# Linear separability

In Euclidean geometry, linear separability is a property of two sets of points. This is most easily visualized in two dimensions (the Euclidean plane) by thinking of one set of points as being colored blue and the other set of points as being colored red. These two sets are linearly separable if there exists at least one line in the plane with all of the blue points on one side of the line and all the red points on the other side. This idea immediately generalizes to higher-dimensional Euclidean spaces if line is replaced by hyperplane.

The problem of determining if a pair of sets is linearly separable and finding a separating hyperplane if they are, arises in several areas. In statistics and machine learning, classifying certain types of data is a problem for which good algorithms exist that are based on this concept.

## Mathematical definition

Let ${\displaystyle X_{0}}$ and ${\displaystyle X_{1}}$ be two sets of points in an n-dimensional Euclidean space. Then ${\displaystyle X_{0}}$ and ${\displaystyle X_{1}}$ are linearly separable if there exist n + 1 real numbers ${\displaystyle w_{1},w_{2},..,w_{n},k}$, such that every point ${\displaystyle x\in X_{0}}$ satisfies ${\displaystyle \sum _{i=1}^{n}w_{i}x_{i}>k}$ and every point ${\displaystyle x\in X_{1}}$ satisfies ${\displaystyle \sum _{i=1}^{n}w_{i}x_{i}, where ${\displaystyle x_{i}}$ is the ${\displaystyle i}$-th component of ${\displaystyle x}$.

Equivalently, two sets are linearly separable precisely when their respective convex hulls are disjoint (colloquially, do not overlap).

## Examples

Three non-collinear points in two classes ('+' and '-') are always linearly separable in two dimensions. This is illustrated by the three examples in the following figure (the all '+' case is not shown, but is similar to the all '-' case):

However, not all sets of four points, no three collinear, are linearly separable in two dimensions. The following example would need two straight lines and thus is not linearly separable:

Notice that three points which are collinear and of the form "+ ⋅⋅⋅ ⋅⋅⋅ +" are also not linearly separable.

## Linear separability of Boolean functions in n variables

A Boolean function in n variables can be thought of as an assignment of 0 or 1 to each vertex of a Boolean hypercube in n dimensions. This gives a natural division of the vertices into two sets. The Boolean function is said to be linearly separable provided these two sets of points are linearly separable. The number of distinct Boolean functions is ${\displaystyle 2^{2^{n}}}$where n is the number of variables passed into the function.[1]

Number of linearly separable Boolean functions in each dimension[2] (sequence A000609 in the OEIS)
Number of variables Boolean functions Linearly separable Boolean functions
2 1614
3 256104
4 655361882
5 429496729694572
6 1844674407370955200015028134
7 3.402823669 ×10^38 8378070864
8 1.157920892 ×10^7717561539552946
9 1.340780792 ×10^154144130531453121108

## Support vector machines

Classifying data is a common task in machine learning. Suppose some data points, each belonging to one of two sets, are given and we wish to create a model that will decide which set a new data point will be in. In the case of support vector machines, a data point is viewed as a p-dimensional vector (a list of p numbers), and we want to know whether we can separate such points with a (p  1)-dimensional hyperplane. This is called a linear classifier. There are many hyperplanes that might classify (separate) the data. One reasonable choice as the best hyperplane is the one that represents the largest separation, or margin, between the two sets. So we choose the hyperplane so that the distance from it to the nearest data point on each side is maximized. If such a hyperplane exists, it is known as the maximum-margin hyperplane and the linear classifier it defines is known as a maximum margin classifier.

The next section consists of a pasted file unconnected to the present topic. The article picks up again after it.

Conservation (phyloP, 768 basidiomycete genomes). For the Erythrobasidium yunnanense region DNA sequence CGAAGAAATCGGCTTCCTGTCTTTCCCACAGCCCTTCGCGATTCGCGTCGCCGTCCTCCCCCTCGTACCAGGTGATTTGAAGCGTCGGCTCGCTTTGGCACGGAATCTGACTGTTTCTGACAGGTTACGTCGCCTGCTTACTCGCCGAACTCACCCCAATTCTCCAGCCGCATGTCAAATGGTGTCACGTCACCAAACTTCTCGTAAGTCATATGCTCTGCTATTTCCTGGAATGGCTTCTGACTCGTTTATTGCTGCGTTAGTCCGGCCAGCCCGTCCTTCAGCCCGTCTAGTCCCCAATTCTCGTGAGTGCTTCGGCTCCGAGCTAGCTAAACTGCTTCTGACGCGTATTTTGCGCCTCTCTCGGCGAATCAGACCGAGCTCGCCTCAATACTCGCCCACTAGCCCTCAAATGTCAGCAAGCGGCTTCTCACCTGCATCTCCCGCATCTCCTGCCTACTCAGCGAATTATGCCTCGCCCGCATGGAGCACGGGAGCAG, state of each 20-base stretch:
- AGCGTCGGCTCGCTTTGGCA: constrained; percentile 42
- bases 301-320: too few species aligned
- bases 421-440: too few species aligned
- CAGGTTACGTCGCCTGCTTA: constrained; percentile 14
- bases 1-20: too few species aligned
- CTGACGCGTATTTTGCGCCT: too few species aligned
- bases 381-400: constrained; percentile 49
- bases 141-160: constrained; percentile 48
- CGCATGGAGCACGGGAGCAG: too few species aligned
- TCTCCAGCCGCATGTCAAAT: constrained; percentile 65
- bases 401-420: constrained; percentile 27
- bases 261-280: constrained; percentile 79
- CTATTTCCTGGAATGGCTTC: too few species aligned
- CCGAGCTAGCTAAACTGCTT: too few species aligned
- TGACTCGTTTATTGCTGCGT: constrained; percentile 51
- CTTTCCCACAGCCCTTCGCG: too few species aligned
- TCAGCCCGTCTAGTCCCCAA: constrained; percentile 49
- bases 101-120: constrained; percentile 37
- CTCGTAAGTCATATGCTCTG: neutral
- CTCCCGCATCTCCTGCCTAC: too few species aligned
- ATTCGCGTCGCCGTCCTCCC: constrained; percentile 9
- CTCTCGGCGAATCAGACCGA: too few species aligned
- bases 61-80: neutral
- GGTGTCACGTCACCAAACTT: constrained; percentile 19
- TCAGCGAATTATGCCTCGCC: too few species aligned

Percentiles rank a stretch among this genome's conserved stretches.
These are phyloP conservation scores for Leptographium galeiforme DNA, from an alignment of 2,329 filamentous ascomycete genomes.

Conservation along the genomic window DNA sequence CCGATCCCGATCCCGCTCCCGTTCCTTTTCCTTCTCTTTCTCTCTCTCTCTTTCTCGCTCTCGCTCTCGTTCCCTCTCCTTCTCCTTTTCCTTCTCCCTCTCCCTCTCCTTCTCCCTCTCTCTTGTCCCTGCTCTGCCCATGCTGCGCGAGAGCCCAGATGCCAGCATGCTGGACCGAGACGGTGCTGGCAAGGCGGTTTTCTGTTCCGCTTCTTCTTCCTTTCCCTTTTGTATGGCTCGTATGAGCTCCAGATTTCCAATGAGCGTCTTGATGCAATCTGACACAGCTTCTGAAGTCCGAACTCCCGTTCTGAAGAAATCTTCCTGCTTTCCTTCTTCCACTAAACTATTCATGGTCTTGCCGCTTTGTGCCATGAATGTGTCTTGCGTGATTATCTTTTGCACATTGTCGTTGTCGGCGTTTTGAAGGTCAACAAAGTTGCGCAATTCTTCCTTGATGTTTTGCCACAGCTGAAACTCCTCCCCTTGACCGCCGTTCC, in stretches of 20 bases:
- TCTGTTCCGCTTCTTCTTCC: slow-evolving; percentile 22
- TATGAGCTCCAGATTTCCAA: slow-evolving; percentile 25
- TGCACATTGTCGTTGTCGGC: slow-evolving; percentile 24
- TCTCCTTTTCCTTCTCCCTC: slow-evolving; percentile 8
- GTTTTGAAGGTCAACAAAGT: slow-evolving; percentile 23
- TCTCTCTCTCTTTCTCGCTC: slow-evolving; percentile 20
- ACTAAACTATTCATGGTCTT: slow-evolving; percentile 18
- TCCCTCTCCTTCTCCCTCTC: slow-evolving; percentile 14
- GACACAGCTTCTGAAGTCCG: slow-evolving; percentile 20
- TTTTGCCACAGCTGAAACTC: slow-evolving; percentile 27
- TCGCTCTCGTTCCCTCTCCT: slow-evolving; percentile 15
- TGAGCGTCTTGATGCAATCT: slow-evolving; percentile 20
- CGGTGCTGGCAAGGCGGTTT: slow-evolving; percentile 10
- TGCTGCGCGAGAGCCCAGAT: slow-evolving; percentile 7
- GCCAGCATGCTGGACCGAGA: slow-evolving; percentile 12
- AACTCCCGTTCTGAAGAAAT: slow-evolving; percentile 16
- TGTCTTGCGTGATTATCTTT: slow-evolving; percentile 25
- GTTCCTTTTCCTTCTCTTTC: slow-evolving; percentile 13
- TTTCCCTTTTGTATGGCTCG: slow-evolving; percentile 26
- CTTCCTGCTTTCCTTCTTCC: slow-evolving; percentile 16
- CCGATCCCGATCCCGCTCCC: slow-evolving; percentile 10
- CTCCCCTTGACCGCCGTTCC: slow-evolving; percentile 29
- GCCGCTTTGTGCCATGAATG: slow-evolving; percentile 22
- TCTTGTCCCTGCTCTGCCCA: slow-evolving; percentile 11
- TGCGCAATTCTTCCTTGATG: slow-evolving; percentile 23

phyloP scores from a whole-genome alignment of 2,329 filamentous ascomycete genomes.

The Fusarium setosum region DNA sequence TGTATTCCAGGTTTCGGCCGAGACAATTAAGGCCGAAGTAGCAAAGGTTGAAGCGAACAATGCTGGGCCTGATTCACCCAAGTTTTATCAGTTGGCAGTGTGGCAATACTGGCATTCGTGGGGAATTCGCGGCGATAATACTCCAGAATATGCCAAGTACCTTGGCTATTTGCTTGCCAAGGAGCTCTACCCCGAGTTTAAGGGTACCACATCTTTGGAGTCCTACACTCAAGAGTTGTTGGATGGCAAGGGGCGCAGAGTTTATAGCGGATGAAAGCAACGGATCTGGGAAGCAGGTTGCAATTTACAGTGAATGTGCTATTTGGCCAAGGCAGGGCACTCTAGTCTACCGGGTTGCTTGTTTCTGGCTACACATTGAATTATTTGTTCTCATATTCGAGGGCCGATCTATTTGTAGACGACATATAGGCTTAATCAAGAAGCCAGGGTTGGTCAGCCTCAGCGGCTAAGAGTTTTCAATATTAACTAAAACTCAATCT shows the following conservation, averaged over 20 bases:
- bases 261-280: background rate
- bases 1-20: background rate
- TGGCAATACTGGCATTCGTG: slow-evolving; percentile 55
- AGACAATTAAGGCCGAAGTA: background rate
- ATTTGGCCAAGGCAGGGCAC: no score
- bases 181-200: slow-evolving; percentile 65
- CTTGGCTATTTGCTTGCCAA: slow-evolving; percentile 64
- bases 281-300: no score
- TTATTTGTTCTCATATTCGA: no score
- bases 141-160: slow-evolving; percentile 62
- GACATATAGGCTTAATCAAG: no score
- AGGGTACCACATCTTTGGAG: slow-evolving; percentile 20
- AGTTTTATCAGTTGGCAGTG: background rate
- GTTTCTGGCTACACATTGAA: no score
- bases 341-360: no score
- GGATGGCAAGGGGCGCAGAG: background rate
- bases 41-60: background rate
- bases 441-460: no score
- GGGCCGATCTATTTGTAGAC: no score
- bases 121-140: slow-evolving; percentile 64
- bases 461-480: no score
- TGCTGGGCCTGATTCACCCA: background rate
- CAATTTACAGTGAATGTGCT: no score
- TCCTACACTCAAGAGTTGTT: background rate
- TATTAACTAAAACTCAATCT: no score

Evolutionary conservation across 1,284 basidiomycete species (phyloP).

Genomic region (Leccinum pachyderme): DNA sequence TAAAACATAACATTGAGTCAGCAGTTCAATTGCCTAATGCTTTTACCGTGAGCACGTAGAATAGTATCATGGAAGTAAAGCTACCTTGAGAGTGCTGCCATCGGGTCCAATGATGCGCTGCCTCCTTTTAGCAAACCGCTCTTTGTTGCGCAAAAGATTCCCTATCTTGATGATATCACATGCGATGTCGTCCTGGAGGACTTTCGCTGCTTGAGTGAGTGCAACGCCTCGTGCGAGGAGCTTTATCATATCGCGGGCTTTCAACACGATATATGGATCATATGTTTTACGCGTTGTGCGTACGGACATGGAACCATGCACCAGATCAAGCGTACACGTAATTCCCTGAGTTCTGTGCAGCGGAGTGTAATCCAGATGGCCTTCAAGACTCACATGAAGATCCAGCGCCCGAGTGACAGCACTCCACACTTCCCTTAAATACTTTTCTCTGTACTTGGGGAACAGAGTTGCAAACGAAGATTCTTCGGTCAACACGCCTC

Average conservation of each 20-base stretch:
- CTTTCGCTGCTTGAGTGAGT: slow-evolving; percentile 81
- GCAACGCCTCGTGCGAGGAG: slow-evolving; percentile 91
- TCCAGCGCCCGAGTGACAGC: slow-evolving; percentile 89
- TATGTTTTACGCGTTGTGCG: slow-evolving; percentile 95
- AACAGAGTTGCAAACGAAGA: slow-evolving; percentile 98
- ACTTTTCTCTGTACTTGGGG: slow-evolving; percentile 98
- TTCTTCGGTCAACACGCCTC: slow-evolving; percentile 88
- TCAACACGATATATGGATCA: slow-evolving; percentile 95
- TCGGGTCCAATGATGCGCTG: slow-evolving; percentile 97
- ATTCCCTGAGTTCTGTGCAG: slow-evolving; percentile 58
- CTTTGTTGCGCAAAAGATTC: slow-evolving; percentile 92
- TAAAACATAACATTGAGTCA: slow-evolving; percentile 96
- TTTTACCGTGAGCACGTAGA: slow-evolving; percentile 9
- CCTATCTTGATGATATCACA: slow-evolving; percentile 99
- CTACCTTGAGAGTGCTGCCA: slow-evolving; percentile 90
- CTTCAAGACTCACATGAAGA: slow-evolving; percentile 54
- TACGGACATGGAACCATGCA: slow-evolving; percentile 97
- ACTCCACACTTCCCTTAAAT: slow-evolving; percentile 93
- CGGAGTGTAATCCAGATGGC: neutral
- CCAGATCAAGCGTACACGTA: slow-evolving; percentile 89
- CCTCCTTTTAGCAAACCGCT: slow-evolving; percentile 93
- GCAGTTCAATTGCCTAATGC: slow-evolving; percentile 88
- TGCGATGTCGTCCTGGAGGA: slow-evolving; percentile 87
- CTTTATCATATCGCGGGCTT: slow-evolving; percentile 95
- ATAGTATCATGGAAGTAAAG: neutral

More formally, given some training data ${\displaystyle {\mathcal {D}}}$, a set of n points of the form

${\displaystyle {\mathcal {D}}=\left\{(\mathbf {x} _{i},y_{i})\mid \mathbf {x} _{i}\in \mathbb {R} ^{p},\,y_{i}\in \{-1,1\}\right\}_{i=1}^{n}}$

where the yi is either 1 or −1, indicating the set to which the point ${\displaystyle \mathbf {x} _{i}}$ belongs. Each ${\displaystyle \mathbf {x} _{i}}$ is a p-dimensional real vector. We want to find the maximum-margin hyperplane that divides the points having ${\displaystyle y_{i}=1}$ from those having ${\displaystyle y_{i}=-1}$. Any hyperplane can be written as the set of points ${\displaystyle \mathbf {x} }$ satisfying

${\displaystyle \mathbf {w} \cdot \mathbf {x} -b=0,}$

where ${\displaystyle \cdot }$ denotes the dot product and ${\displaystyle {\mathbf {w} }}$ the (not necessarily normalized) normal vector to the hyperplane. The parameter ${\displaystyle {\tfrac {b}{\|\mathbf {w} \|}}}$ determines the offset of the hyperplane from the origin along the normal vector ${\displaystyle {\mathbf {w} }}$.

If the training data are linearly separable, we can select two hyperplanes in such a way that they separate the data and there are no points between them, and then try to maximize their distance.

2. Gruzling, Nicolle (2006). "Linear separability of the vertices of an n-dimensional hypercube. M.Sc Thesis". University of Northern British Columbia. Cite journal requires |journal= (help)